For you retirement gurus..

nycdisneygal

DIS Veteran
Joined
Feb 13, 2010
I just left a job where I was able to contribute to a 457b. I have to decide what to do with that money now ( i am over 20 years from retirement- though wish it was sooner!). I dont have to decide anything for my 403b. Am trying to figure out the options and dont really understand the implications of each (other than lump sum). Any of you experts have insight?

434902
 

a1tinkfans

Spreading Some Pixie Dust Today!
Joined
Aug 12, 2006
Why are you not considering rolling it over directly into Another fund? Mutual etc?
I’m sure others will be forthcoming with further info
Best of Success!
 

QueenIsabella

DIS Veteran
Joined
Jan 17, 2016
If at all possible, roll it into an IRA (or similar--I'm less familiar with 457bs). If you set up an account with an outside broker--Vanguard has an excellent reputation--they can send the lump sum distribution directly to them, without taking any taxes out, and your money can continue to grow tax-free.

Sometimes, if the amount of money is very small, they insist you do a lump-sum distribution (usually, this is for less than $10k). You could still put this in an IRA, if you can cover the tax bite difference. You would have 60 days to get the money into the new account without incurring penalties.
 
  • nycdisneygal

    DIS Veteran
    Joined
    Feb 13, 2010
    Why are you not considering rolling it over directly into Another fund? Mutual etc?
    I’m sure others will be forthcoming with further info
    Best of Success!
    457b can only be rolled over to 457 b. Otherwise I would have just rolled over.

    I also have to specify the date I will take it now. Which can have tax implications if I have not yet retired then
     

    tvguy

    Question anything the facts don't support.
    Joined
    Dec 15, 2003

    runwad

    Dis Veteran
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    Jan 18, 2006
    @nycdisneygal do you work for a municipality? My DH works for a county gov't and has a 457, deferred comp, is that what you call it? Anywho, if he were to leave early, I'd leave the money in the plan. His has great investment choices and low fee's and we could leave it in there forever if we wanted. We are in Ohio so maybe rules are different in NY.

    I'd think the lifetime annuity would be a fixed monthly income you'd get for life from your 457, like a pension.

    The fixed period annuity would payments for a certain number of years, I'm guessing.

    I'd call your plans administrators and just ask the questions, our people are always so helpful and patient. Good luck!
     
  • MomToOne

    DIS Veteran
    Joined
    Mar 18, 2010
    Like others said: rollover to an IRA, someplace with low/no account fees like Vanguard (but there are others that do well in that arena too). Then invest it in index mutual fund(s) or index ETF(s) with low expenses, such as Vanguard's total stock market fund (that's just one example, not a specific suggestion for your circumstances - there's not enough info provided here for that. You need to look over all your investments and make sure you are properly diversified, etc.) If picking funds/diversifying is overwhelming to you, look into a "target retirement fund" such as the Vanguard Target Retirement 2040.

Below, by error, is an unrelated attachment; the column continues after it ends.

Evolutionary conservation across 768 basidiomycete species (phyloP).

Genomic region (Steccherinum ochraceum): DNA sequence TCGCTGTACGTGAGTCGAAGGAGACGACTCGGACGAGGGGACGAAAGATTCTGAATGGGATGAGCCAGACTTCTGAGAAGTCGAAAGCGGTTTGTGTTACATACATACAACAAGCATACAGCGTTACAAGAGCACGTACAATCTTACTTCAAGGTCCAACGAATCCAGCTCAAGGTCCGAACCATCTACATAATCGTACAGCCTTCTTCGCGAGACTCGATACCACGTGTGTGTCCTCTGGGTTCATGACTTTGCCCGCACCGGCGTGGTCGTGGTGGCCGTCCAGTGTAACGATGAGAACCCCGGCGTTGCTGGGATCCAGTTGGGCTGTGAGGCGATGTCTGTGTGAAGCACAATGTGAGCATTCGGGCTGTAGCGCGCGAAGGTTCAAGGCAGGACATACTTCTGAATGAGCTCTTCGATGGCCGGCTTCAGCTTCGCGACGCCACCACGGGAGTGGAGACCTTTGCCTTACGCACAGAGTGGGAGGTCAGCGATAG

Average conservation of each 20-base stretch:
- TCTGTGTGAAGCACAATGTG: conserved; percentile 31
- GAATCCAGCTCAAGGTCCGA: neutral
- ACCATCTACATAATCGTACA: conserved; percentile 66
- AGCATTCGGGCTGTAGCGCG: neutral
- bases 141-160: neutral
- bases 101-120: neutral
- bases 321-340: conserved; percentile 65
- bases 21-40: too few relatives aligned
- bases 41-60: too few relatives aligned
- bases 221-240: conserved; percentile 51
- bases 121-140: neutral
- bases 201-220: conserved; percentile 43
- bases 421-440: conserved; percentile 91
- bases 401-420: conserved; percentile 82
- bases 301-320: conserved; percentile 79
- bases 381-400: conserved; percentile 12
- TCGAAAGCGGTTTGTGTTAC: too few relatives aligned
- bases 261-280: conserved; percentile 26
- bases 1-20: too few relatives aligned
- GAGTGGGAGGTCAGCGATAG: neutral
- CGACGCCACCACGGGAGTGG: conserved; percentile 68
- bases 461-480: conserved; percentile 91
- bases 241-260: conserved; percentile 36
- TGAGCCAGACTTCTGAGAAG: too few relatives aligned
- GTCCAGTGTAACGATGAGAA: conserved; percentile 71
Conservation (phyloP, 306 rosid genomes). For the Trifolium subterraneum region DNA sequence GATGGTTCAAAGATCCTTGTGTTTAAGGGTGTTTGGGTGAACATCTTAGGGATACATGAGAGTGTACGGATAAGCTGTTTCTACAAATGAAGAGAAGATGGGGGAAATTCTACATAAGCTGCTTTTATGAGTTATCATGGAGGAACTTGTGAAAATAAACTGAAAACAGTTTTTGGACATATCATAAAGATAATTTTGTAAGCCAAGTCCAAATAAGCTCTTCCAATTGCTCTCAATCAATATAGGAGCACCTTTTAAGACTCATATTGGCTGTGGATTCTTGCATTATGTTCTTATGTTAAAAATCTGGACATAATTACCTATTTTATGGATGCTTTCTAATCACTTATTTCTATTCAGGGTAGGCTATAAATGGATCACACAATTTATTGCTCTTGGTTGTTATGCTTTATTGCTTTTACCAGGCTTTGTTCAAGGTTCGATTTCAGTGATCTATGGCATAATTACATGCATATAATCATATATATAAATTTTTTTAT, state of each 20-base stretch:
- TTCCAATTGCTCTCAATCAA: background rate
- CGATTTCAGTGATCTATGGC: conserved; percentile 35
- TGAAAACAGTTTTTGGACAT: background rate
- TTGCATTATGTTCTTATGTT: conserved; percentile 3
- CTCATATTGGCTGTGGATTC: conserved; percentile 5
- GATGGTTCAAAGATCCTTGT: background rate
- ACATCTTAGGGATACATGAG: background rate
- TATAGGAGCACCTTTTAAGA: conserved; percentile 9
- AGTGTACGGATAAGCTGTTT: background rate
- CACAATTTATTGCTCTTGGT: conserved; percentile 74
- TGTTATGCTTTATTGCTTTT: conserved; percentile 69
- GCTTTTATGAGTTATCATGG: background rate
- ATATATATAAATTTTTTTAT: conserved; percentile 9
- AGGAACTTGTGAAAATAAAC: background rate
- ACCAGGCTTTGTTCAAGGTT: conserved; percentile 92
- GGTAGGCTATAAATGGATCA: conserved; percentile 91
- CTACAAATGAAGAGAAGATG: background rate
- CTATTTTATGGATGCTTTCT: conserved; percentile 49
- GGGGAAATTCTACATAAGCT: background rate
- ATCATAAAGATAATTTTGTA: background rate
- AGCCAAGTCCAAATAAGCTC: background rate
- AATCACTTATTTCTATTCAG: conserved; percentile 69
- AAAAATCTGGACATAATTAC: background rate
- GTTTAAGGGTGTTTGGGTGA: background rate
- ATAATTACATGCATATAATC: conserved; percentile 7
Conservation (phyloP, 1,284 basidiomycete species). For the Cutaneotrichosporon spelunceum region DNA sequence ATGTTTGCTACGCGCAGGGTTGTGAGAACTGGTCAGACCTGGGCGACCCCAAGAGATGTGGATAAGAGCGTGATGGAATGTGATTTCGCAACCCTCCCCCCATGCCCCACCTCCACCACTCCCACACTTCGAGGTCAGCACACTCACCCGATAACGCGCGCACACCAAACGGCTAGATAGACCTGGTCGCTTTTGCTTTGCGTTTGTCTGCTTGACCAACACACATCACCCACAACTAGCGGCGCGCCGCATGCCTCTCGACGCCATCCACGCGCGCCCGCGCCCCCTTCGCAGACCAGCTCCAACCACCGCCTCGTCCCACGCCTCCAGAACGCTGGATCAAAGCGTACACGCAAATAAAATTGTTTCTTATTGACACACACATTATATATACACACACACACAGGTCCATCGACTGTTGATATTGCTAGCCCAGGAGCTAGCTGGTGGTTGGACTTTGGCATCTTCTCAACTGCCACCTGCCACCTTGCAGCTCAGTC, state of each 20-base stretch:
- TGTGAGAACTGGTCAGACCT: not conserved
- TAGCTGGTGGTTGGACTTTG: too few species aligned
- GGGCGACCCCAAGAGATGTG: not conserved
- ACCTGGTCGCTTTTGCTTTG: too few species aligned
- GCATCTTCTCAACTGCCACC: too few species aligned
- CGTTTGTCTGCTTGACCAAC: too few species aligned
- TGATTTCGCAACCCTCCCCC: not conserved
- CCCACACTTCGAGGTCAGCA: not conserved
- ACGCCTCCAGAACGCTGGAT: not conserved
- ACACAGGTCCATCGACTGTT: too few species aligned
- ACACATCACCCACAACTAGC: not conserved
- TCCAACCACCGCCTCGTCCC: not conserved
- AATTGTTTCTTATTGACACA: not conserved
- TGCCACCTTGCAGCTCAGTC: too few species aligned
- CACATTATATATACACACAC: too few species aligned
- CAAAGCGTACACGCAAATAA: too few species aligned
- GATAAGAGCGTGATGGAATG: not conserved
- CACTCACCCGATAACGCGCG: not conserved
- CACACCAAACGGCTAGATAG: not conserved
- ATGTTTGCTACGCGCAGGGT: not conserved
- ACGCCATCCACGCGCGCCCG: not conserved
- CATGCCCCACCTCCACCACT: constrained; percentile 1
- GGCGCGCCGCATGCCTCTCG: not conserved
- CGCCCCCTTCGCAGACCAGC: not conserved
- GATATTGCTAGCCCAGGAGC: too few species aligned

Last edited:

    nycdisneygal

    DIS Veteran
    Joined
    Feb 13, 2010
    INteresting. The letter specifically says IRS does not allow rollovers for 457b. I tried calling but didnt get anywhere I will try again.
    Thanks!

    No, I had worked for a private university but it had a public component-- not sure how it was eligible for 457b which is mainly for govt.
     

    disney11fan

    DIS Veteran
    Joined
    Apr 13, 2010
    Like others said: rollover to an IRA, someplace with low/no account fees like Vanguard (but there are others that do well in that arena too). Then invest it in index mutual fund(s) or index ETF(s) with low expenses, such as Vanguard's total stock market fund (that's just one example, not a specific suggestion for your circumstances - there's not enough info provided here for that. You need to look over all your investments and make sure you are properly diversified, etc.) If picking funds/diversifying is overwhelming to you, look into a "target retirement fund" such as the Vanguard Target Retirement 2040.
    Not a fan of target retirement funds. Stay away from anyone who would sell you an anniuty.
     

    disney11fan

    DIS Veteran
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    Apr 13, 2010
    Not a fan of target retirement funds. Stay away from anyone who would sell you an anniuty.
    Retired now 10 years. Now 65. Lucky enough to have pension and 401k, social security and great health care. Left my 401k where it's at. I bet your fees our very low with your 401k. Talk to them
     
  • MomToOne

    DIS Veteran
    Joined
    Mar 18, 2010
    Not a fan of target retirement funds.
    I am not a fan of them for myself, because I want more control of my portfolio, know what risk I am willing to take, have learned the diversification that is right for me and am fine rebalancing things/making trades on my own. But for folks who are not willing or able to put in that work, a well run, low cost target retirement fund can be a good choice.
     

    MomToOne

    DIS Veteran
    Joined
    Mar 18, 2010